In May 2014 the University’s collections.ed.ac.uk site went live. Having been up for a little over a year it is easy to provide evidence to show how successful it has been – the MIMEd curatorial staff get many emails from people who have seen some of our instruments on the site. Indeed, the statistics on the site show that the MIMEd pages have been visited approximately 100,000 times in total.
Delving deeper into the statistics does throw up a few slight shocks. MIMEd has a number of iconic items, and the curatorial staff would perhaps have expected to see one of these classic instruments being accessed most. Perhaps the Taskin harpsichord, or the Ruckers harpsichord with its uniquely-surviving transposing keyboards. Or perhaps a really early instrument – the mid-sixteenth century Bassano recorder, or his violins, or perhaps the Schnitzer trombone from 1594. Even our Buchenberg lute, or a Staufer, Lacote, or Fabricatore guitar. Or even – judging from its popularity when on display before the collection closed – the Fender electric guitar
It was surprising that it was none of the above, but rather the harpsichord by Stefano Bolcioni. In one way it is gratifying to know this – the Bolcioni will be the first instrument to be seen on the right-hand side as one walks into the keyboard galleries from the reception area once the collection re-opens to the public.
The Bolcioni harpsichord is listed as a triple-manual harpsichord, and perhaps it is the three keyboards that make it of particular interest. But in this is a tale that is well worth the telling. It was collected by Raymond Russell, who, in his book The Harpsichord and Clavichord (still the standard introductory textbook) included it as a genuine three-manual instrument. But, certainly soon after its arrival with Russell’s other instruments in Edinburgh – or possibly before – it was realised that much of what is seen is the handiwork of Leopold Francioilini, a notorious Florentine forger, and the instrument was included in one of his sale catalogues. Even after passing through his hands the instrument was further altered, gaining a new stand, and case exterior and lid interior decoration.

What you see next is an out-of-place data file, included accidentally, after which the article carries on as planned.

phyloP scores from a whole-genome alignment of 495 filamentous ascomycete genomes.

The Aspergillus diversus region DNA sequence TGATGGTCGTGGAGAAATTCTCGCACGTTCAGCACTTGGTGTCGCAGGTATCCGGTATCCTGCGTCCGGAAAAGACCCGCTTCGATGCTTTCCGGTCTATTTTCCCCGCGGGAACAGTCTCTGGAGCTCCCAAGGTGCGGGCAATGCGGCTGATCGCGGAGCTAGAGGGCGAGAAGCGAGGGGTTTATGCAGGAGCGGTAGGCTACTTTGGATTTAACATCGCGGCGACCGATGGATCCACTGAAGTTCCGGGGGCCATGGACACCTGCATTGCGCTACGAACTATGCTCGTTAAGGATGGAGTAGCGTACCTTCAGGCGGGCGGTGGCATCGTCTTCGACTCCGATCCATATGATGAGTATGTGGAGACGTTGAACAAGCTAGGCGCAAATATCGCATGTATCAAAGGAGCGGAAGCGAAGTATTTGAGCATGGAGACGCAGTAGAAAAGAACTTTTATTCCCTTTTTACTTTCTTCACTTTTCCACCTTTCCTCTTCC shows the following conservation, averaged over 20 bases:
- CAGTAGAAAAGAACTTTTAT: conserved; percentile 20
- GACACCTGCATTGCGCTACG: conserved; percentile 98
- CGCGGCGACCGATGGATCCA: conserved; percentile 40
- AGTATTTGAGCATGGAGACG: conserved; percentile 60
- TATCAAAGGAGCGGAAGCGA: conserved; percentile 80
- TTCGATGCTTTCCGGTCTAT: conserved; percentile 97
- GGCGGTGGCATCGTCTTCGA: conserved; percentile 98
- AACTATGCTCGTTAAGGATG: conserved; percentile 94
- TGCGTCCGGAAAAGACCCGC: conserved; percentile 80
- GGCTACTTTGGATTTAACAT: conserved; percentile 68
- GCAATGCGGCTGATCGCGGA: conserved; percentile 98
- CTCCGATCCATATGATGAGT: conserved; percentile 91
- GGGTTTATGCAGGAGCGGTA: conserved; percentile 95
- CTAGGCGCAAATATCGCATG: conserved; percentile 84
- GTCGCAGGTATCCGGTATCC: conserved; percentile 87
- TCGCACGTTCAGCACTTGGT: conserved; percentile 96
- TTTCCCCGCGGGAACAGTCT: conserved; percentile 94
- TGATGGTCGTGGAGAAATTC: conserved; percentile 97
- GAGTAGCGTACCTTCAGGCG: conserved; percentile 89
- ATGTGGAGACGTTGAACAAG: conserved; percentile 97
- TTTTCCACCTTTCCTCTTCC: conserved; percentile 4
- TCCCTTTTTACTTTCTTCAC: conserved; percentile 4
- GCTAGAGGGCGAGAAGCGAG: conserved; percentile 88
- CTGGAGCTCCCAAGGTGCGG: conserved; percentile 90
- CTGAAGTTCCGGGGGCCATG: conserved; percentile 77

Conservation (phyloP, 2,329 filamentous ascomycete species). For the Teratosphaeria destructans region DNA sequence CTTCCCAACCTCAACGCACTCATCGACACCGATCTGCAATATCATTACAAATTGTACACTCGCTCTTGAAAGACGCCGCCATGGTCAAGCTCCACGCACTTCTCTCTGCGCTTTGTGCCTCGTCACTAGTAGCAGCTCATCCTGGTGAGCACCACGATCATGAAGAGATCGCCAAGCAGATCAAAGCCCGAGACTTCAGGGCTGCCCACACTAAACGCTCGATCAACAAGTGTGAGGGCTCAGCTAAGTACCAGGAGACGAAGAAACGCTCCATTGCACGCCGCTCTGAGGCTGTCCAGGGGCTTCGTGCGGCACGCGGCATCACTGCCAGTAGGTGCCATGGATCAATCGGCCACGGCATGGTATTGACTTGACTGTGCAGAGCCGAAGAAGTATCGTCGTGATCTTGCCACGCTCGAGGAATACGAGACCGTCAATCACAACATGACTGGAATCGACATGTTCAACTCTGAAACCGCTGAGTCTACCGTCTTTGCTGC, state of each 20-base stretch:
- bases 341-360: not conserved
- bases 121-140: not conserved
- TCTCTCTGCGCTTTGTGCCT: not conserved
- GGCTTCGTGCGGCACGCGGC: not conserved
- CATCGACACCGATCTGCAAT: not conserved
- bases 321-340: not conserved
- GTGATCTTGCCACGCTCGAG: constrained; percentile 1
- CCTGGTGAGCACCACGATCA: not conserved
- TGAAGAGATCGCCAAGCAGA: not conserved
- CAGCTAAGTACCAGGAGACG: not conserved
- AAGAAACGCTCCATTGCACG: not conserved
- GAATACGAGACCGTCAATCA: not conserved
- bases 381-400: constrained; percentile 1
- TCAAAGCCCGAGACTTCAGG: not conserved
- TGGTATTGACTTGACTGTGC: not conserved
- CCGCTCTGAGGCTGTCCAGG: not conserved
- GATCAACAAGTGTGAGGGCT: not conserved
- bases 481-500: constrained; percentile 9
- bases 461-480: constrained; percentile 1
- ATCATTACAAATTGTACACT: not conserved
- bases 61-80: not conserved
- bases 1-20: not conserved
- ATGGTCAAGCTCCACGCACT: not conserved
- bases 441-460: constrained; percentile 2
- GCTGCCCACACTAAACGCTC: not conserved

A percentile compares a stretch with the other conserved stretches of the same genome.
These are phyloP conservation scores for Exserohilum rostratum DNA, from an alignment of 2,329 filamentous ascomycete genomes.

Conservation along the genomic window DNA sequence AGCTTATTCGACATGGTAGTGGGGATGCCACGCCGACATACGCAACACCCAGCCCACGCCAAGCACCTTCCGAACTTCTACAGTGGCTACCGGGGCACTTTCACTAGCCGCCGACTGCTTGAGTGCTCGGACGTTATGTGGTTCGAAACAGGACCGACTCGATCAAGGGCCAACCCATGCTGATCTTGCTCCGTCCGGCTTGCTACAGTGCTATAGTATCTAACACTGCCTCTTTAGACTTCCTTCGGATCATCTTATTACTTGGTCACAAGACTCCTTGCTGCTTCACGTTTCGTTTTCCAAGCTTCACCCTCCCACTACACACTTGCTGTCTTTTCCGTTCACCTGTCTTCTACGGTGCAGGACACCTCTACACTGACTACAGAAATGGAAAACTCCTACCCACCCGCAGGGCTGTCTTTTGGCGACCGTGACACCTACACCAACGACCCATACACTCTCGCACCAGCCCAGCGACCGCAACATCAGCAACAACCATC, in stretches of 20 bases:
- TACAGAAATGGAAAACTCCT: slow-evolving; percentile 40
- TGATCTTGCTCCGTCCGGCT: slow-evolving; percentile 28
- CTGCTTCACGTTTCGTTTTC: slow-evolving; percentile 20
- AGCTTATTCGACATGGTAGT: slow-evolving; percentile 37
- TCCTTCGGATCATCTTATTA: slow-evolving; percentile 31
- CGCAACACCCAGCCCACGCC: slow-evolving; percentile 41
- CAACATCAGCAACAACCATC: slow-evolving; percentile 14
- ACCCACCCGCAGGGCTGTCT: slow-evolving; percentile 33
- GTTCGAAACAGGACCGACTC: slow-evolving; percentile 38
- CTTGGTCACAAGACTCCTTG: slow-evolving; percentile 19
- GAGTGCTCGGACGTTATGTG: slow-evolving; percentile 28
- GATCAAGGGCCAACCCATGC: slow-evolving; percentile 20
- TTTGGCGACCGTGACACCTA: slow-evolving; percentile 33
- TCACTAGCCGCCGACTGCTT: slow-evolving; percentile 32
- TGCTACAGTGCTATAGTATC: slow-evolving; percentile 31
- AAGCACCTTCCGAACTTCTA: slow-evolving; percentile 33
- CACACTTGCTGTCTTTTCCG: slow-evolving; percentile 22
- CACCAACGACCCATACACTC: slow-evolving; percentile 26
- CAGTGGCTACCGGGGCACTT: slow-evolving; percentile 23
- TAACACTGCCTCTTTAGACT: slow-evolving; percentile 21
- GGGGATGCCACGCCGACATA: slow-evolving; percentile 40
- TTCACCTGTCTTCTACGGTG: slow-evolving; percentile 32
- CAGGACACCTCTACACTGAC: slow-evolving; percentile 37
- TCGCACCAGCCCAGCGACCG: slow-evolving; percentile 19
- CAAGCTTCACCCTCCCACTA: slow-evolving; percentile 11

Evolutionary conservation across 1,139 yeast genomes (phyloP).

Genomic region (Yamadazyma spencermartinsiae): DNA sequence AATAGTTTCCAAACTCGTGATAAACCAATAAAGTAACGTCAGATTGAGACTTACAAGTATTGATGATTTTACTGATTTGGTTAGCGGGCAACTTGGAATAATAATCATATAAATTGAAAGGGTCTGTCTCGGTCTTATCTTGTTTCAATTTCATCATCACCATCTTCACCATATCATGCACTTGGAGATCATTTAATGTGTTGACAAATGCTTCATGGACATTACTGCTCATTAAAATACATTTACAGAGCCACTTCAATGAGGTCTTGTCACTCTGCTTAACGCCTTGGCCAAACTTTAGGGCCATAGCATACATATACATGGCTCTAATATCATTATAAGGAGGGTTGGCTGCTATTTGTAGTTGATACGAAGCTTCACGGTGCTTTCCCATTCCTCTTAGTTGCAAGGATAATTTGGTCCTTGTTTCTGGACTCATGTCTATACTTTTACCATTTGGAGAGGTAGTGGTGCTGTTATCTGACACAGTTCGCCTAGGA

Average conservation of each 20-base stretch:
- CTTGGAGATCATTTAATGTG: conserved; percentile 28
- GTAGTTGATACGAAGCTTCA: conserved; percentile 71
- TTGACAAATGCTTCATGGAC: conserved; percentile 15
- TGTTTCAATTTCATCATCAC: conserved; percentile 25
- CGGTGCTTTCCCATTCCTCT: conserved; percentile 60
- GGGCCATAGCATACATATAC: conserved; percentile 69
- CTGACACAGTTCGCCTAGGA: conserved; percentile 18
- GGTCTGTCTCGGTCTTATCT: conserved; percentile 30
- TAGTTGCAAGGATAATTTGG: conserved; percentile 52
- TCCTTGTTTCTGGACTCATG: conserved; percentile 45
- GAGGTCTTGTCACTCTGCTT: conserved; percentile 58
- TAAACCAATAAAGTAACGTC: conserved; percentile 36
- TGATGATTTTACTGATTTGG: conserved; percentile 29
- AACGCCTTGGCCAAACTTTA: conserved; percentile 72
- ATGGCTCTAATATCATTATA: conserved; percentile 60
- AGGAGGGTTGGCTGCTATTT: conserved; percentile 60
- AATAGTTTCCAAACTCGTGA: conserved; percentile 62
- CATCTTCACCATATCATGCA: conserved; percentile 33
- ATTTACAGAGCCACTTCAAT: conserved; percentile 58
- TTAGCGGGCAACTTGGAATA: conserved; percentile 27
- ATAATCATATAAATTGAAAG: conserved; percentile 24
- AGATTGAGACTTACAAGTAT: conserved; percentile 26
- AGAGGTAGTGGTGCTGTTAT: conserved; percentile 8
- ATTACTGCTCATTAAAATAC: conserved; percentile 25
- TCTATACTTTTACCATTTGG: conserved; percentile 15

Franciolini’s work was fairly comprehensive and invasive. He started with a genuine single manual harpsichord by Bolcioni, replaced much of the interior (including cutting part of the soundboard) to fit the three keyboards (perhaps from an organ) into the case, made new bridges, wrestplank and nuts, and gave a registration where each keyboard had its own set of strings, albeit that the keyboards could be partly coupled to get more than one set of strings playing at a time. Looking at the instrument, it is unlikely it ever was playable in this altered state. But, just as the three keyboards are probably greatly responsible for the number of times the harpsichord has been accessed on collections.ed.ac.uk, it no doubt helped fetch a price much in excess of if it was left in original condition.
Despite the alterations, the original state can be determined with only minor points of conjecture. It is particularly interesting (at least to organologists) that its original state has split keys (so that the note e-flat is a slightly different pitch to d-sharp, and g-sharp is different to a-flat). This was, in fact, quite common in Italy in the early seventeenth century, but it had an extended bass which allowed the player access to notes below to “normal” lowest one. This was very rare, with only a handful of surviving examples having evidence of this arrangement.
All of the displayed keyboard instruments will be organised into various themes. The Bolcioni will be in a section called “Copies and Counterfeits” alongside the Falkener harpsichord, Hubert clavichord and 1638 Ruckers harpsichord.